GPs look to ‘tech-enablement’ when navigating valuations uncertainty

As volatile credit markets, rising interest rates and choppy M&A activity buffet the PE industry, tech-enablement of GP operations is becoming increasingly important for sense-checking deal valuations.

The private equity industry has faced a challenging backdrop over the past 12 months, with macroeconomic uncertainty and rising interest rates cooling fundraising and dealmaking activity after a bumper 2021.

In line with the increasing volatility, the process of valuing existing portfolios has become more complex, while the pricing of new deals has been made trickier without steady EBITDA forecasts on which to model.

These developments have in turn intensified LP scrutiny of GP activities, with investors seeking comfort on valuations processes and more detailed, real-time information on portfolio company performance.

As such, tech-enablement has been at the centre of the private equity industry’s response to higher expectations for information and insight into how managers are navigating market dislocation.

But integrating technology into investment processes in the front and back offices is not without its challenges, even when taking into account recent strides in adoption.

Upending the status quo

Private equity firms haven’t always been the quickest to digitalise their operations, despite the asset class’s penchant for investing in software and technology businesses. 

Personal relationships, networks and dealmaker contact books have long been the drivers of success in the industry, while private equity’s illiquid structure has, until relatively recently, seen limited demand for providing portfolio reporting beyond quarterly updates.

“Our industry, which is very good at transforming its investments, is only just starting to appreciate what you can derive from data if you have the ability to create actionable information,” says Joe Giannamore, group executive chairman at AnaCap Financial Partners, one of the first managers to place data science at the centre of its operations.

The covid-19 pandemic and current market disruption have, however, upended the status quo and obligated all firms to accelerate the adoption of technology within their own businesses.

“The pandemic saw a step change in investor expectations around GP response times to information requests,” says Yuriy Shterk, chief product officer at Allvue Systems, a technology provider for investment managers in the private capital and credit markets, backed by Vista Equity Partners. “LPs couldn’t wait for two weeks for reports on exposure to new market risks. The dynamic has changed, and investors now demand access to real-time information, at their fingertips.”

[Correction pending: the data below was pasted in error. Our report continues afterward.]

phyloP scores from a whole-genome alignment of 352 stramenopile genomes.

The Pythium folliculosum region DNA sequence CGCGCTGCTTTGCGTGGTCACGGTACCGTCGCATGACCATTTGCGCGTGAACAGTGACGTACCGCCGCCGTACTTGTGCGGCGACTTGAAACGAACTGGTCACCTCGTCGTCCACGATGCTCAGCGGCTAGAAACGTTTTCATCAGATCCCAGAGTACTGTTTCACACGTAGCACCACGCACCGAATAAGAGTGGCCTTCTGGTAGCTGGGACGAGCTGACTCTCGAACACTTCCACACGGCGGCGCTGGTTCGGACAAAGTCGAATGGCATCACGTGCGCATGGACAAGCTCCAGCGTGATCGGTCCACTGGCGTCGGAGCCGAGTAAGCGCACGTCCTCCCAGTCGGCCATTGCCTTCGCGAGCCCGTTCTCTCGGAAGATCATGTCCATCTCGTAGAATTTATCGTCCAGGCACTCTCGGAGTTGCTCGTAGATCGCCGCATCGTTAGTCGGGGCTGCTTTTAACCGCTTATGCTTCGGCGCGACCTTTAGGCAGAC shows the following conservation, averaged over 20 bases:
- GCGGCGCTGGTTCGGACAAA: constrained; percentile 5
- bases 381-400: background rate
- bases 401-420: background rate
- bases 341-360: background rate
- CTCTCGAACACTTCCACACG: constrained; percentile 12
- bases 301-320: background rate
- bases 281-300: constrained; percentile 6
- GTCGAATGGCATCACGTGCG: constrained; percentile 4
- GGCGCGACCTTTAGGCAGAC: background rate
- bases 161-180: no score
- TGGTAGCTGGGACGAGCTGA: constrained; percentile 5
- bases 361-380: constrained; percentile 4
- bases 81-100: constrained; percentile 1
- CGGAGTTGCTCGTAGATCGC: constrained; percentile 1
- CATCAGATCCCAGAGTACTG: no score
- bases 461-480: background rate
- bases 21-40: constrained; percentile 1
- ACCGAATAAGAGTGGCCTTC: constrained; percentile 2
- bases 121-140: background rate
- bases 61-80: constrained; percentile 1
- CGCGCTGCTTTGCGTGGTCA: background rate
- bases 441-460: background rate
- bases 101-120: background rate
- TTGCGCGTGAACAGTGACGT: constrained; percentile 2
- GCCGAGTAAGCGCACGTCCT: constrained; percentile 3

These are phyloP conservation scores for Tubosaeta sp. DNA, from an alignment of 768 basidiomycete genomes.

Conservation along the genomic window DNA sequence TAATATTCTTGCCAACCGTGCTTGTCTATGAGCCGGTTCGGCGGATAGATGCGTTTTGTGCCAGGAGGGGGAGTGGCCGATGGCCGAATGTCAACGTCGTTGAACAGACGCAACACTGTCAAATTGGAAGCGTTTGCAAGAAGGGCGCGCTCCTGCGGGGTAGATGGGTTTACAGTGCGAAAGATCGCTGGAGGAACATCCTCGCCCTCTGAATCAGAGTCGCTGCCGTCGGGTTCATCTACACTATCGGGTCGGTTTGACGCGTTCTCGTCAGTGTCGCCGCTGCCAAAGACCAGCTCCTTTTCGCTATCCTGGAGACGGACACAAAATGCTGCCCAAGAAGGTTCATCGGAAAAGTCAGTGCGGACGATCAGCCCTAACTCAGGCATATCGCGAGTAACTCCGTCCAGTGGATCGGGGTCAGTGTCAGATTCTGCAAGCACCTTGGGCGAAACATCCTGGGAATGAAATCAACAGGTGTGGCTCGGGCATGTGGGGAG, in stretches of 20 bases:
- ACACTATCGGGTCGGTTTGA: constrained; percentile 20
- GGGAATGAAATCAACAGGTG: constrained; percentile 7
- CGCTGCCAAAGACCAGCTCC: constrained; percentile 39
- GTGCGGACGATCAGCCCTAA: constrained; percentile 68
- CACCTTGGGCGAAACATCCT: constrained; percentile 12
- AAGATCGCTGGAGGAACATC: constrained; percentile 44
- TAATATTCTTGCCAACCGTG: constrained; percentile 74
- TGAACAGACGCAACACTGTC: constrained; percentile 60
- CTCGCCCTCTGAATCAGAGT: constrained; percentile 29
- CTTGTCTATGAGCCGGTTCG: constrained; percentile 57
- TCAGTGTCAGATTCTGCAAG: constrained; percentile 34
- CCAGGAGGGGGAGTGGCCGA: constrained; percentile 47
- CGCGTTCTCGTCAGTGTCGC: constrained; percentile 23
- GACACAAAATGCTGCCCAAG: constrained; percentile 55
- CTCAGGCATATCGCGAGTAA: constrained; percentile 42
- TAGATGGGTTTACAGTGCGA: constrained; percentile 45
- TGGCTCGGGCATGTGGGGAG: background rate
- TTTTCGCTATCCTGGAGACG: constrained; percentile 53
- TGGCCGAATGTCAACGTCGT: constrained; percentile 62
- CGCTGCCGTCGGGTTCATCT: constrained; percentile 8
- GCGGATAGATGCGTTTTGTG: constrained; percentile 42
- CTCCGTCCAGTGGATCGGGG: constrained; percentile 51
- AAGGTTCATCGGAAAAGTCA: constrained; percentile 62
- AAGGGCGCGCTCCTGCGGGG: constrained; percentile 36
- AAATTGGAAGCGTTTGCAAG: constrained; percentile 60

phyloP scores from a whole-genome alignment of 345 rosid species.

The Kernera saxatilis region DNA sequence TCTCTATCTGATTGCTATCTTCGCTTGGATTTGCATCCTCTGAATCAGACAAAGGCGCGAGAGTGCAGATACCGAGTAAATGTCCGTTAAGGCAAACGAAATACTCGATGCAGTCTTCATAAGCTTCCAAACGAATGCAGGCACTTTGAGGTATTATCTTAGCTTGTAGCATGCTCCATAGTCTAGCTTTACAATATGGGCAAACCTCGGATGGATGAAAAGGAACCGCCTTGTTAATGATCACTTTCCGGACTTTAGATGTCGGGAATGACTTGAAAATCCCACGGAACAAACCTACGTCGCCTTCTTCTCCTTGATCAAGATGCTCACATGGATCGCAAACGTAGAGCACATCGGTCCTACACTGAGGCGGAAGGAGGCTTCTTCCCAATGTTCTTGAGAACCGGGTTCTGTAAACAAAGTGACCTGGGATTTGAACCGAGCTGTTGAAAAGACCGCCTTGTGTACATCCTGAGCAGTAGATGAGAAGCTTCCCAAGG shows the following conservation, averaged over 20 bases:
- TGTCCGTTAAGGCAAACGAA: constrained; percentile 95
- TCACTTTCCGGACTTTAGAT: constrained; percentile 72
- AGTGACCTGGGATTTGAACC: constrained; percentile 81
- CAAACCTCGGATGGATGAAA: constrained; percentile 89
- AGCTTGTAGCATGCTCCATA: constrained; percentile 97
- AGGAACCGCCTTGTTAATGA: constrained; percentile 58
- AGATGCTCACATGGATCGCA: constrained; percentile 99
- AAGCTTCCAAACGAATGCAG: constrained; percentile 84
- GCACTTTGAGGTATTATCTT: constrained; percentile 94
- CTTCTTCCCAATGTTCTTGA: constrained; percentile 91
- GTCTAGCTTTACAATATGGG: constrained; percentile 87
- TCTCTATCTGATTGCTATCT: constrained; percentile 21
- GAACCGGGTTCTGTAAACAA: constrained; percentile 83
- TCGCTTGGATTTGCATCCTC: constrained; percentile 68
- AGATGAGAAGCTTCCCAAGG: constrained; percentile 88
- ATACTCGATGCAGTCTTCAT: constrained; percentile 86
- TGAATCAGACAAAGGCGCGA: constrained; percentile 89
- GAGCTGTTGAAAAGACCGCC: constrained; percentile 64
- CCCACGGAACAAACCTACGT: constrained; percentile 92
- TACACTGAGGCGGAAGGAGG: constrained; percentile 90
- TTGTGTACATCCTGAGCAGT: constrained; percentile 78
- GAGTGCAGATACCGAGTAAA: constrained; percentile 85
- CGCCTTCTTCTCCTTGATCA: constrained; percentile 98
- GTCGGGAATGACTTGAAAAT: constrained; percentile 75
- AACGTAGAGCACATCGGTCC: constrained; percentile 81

At the same time that investor expectations have increased, so too has regulatory oversight, spurring on even greater tech adoption as managers look for tools to help process increasing volumes of filings and data.

Bridget Deiters, senior managing director and international lead at contract automation platform Ontra, says: “In the last decade we have seen tightening regulation, heightened competition and increasing complexity in private markets. Ten years ago, for example, the average side letter would have had three terms on average. That has mushroomed to more than 32 terms.

“As the complexity of obligations that GPs owe their LPs has increased, GPs have moved to maximise efficiency through tech-enablement.”

A single source of truth

For most GPs, the first step on the tech-enablement journey has been to warehouse all firm data in a central ‘data lake’. This infrastructure has proven crucial for streamlining reporting workflows and speeding up response times to LP queries.

“When data is in one place, response time to LP requests accelerates,” says Lucie Mills, value creation and ESG partner at NorthEdge Capital. “You don’t have to go around to the investment team and all the portfolio company CFOs to gather data that is sat in a spreadsheet somewhere. You can answer questions in close to real time with data that is sat in a central system.”

“Data analytics makes portfolio company management more proactive, more data-driven and less anecdotal”

Justin Partington

Although most managers are in the early stages of data warehousing, those that have already built up their resources in this area are taking advantage of automation and artificial intelligence technology – with the latter heavily relying on large data pools – that can be layered over data lakes to enhance the collection, reporting and analysis of portfolio company data. 

This information can then be used to enhance the valuations and reporting process.

Justin Partington, group head of funds and asset managers at fund services group IQ-EQ, adds that tech-enablement and data warehousing is also enabling managers to use increasingly sophisticated predictive analytics to run scenario analysis.

“Rather than just getting the board pack every month and seeing how a portfolio company has done, a GP can tell right away that a sales pipeline needs to be 30 percent bigger than it currently is today in order to achieve budget,” he says.

This is particularly powerful in the current environment, as it provides deal teams and LPs with deeper and earlier insight into portfolio exposures to macro trends such as rising interest rates or cost-of-living pressures.